For the first three years of my collegiate experience, I did not follow a routine that was going to lead me to having academic success. I didn’t study that much. I went to class on occasion. I did well enough to remain academically eligible and compete on the track & field team. The only structure I had to my day was between the hours of 3pm and 7pm. Track practice would begin at 3pm and typically last until 5pm. We would then hit the weight room for a couple of hours, have a late dinner, and play video games. This went on until the summer between my junior and senior year.
I received a letter from SUNY Fredonia suggesting that if I didn’t get my act together I’d be at risk of becoming academically eligible. That stopped me in my tracks. I made it through three years of courses in the education program and would have been stuck if I wasn’t able to student teach and graduate with my degree in childhood education. I realized that summer that if I didn’t crush student teaching I would have wasted four years of college.
Student teaching and methods courses saved my professional and athletic careers. Our method courses were scheduled between 10am and 2pm. We didn’t have any classes scheduled during the early part of the morning because it was encouraged that we complete group work before classes started later that morning. Missing methods courses was not acceptable. If you missed more than three courses you would have been dismissed from the course, not allowed to student teach, and pretty much dismissed from the program.
This schedule built-in a structure/routine that I hadn’t incorporated before in my academic career. To prepare for student-teaching, I would get up every morning at 6:30am, have breakfast, and arrive on campus by 7:30am. I then immediately got to work with my classmates. At 3pm I’d go to practice, be done in the weight room by 6pm, be done with dinner by 7pm, work on class projects, and be in bed by 9pm. The routine not only helped me academically, but it also made me feel more comfortable with my senior season in track & field.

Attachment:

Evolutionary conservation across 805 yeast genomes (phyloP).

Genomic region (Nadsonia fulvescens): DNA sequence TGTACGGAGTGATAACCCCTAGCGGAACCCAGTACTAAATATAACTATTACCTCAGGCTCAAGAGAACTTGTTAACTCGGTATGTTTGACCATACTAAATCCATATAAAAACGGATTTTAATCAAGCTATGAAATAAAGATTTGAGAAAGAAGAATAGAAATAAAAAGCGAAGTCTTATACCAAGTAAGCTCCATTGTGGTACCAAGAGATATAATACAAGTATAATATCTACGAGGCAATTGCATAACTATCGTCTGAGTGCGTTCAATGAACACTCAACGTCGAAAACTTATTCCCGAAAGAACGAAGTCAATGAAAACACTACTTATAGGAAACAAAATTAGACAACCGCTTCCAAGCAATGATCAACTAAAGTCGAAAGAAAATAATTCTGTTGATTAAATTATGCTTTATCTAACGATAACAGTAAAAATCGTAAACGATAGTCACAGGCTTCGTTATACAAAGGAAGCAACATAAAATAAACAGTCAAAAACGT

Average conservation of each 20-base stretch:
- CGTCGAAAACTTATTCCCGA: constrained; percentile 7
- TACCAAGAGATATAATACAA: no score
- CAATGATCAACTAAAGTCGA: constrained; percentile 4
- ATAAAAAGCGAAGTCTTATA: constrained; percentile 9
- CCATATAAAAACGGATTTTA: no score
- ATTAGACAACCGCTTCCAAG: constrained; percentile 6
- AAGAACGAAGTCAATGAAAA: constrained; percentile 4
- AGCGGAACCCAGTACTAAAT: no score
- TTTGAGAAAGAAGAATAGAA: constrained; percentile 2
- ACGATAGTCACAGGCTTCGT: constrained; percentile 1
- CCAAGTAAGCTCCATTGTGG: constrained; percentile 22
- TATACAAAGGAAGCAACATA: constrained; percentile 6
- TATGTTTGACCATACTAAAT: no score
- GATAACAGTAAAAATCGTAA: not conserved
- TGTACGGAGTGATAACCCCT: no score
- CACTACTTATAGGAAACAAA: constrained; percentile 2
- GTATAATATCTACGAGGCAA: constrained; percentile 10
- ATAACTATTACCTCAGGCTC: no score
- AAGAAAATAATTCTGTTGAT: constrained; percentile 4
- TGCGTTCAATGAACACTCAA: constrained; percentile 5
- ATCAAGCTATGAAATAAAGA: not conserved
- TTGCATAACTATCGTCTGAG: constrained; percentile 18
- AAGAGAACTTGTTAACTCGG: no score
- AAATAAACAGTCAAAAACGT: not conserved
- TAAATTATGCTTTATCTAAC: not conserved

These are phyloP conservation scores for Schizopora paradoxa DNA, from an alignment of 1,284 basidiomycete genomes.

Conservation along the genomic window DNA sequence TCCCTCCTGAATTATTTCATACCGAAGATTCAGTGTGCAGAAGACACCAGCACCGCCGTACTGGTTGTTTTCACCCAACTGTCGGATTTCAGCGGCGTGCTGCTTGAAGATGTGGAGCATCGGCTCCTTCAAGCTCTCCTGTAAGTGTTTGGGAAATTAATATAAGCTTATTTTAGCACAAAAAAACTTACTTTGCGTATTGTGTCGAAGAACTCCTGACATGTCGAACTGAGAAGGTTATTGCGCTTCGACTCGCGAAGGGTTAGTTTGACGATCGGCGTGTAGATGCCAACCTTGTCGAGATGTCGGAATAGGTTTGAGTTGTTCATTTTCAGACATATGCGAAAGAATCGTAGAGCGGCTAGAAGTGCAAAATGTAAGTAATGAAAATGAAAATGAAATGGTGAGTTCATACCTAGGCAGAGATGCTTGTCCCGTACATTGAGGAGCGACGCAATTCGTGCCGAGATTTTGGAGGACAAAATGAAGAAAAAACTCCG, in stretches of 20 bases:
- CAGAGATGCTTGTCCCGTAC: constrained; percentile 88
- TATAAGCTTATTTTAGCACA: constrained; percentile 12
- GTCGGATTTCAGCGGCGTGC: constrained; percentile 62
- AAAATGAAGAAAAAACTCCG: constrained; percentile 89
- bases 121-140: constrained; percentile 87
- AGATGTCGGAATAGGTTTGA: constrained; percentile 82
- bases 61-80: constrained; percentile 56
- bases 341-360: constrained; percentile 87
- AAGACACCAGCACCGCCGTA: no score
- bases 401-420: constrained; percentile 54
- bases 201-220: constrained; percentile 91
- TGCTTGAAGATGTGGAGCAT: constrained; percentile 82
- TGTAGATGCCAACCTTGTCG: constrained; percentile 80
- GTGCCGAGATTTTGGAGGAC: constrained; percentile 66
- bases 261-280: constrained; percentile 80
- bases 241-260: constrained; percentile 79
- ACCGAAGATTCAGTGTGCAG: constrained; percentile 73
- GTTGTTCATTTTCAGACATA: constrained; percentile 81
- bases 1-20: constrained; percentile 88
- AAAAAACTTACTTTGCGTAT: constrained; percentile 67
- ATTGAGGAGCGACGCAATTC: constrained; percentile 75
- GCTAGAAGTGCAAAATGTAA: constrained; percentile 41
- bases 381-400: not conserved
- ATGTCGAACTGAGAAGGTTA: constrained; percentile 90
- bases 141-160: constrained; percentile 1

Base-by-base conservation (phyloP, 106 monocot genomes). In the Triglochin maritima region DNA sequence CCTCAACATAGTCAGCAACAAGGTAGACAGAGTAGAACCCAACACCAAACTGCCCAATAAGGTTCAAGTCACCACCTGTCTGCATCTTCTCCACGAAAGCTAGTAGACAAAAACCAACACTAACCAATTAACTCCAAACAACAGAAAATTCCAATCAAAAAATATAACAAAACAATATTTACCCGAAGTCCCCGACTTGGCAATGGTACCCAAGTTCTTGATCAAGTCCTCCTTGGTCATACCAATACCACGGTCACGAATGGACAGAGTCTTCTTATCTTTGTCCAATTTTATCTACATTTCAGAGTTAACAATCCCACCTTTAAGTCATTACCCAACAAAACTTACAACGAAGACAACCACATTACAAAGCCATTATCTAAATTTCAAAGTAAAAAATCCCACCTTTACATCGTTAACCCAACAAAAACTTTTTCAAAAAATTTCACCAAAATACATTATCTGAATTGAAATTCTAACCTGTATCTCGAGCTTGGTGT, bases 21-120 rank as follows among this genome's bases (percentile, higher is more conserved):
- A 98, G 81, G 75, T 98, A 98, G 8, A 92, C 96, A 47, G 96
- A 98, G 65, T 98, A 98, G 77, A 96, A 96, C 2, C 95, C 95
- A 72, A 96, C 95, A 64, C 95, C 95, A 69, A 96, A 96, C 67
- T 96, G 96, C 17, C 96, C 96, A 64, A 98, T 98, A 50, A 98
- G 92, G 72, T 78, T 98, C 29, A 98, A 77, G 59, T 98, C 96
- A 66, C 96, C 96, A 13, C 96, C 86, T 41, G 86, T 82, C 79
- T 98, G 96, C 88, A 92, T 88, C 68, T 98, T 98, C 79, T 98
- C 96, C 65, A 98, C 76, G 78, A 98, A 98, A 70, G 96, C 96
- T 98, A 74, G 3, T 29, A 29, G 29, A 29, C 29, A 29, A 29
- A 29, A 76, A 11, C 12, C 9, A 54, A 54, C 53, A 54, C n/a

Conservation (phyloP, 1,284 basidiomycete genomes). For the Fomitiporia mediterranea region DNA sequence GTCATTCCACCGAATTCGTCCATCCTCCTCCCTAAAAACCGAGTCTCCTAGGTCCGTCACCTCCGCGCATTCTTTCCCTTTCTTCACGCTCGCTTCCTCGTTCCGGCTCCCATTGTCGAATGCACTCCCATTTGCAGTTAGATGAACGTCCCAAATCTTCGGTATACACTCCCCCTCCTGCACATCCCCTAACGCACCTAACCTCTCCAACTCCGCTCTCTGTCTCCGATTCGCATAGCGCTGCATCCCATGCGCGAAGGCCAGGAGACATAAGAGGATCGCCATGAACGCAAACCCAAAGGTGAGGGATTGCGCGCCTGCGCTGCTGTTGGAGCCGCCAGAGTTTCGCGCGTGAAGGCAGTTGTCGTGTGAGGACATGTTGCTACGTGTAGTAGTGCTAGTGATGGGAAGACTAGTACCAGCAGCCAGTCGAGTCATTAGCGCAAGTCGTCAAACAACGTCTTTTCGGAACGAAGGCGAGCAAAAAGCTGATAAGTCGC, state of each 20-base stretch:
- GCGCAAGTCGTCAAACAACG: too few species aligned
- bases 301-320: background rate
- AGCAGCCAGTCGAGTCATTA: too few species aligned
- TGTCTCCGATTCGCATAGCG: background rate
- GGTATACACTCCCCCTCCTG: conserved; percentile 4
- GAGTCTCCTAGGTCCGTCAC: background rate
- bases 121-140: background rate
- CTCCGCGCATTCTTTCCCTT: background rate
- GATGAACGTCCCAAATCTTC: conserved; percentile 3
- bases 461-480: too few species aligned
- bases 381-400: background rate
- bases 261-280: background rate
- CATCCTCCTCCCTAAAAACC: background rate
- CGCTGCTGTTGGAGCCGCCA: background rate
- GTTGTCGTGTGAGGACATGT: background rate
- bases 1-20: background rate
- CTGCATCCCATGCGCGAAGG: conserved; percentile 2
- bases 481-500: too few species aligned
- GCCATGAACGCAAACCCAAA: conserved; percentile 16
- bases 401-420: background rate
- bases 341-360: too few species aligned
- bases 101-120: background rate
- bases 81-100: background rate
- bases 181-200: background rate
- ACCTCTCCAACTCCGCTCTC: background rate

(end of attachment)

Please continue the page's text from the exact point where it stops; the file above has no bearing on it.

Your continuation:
I kept a similar routine once student teaching began. Since I was really close to campus, I would be at practice by 4pm. I would get my reps in with my coach, be done with the weight room by 6:30pm, have dinner by 7:15pm, then I would grade my students’ work and prepare for the next day. I would be in bed by 10pm.
For a couple of months that fall and spring semester, I pretty much did the same thing in the same order every day. For the first time in my collegiate career I had established a routine that left me feeling as though I was making positive progress with my academic and athletic goals.
2. Process Focused Goal-Setting
The first three years of my athletic career at SUNY Fredonia I was driven by outcome goals. During my freshman year, I was happy to have qualified for both of our conference championships in the 35lb. weight throw. I simply wanted to throw far enough to qualify for those two championship meets. I had a teammate that was a senior that was one of the best shot-putters in our conference. I knew I couldn’t get to his level in the shot-put, so I focused all of my attention on the weight. I managed to sneak into the SUNYAC championships ranked 12th as the top freshmen thrower. I threw in the State meet on my birthday in 2001. I finished 15th out of 16th. Through my sophomore and junior seasons, I had a few meets in which I finished 2nd in the weight throw and placed in the top 3 in the hammer. I still hadn’t quite figured out the discus and shot-put, but I was making small improvements.
My initial thoughts were that I was making progress because I was working hard. I wasn’t working smart however. I was so focused on distances and places that I lost track of the little things I needed to do in order to achieve my goals. Up until this point in my college career, I had wasted a lot of time doing things that ultimately did not help me achieve my throwing goals. In no particular order, those things were; playing video games, not sleeping enough, not paying attention to what I was eating, and partaking in a vibrant social scene with my teammates.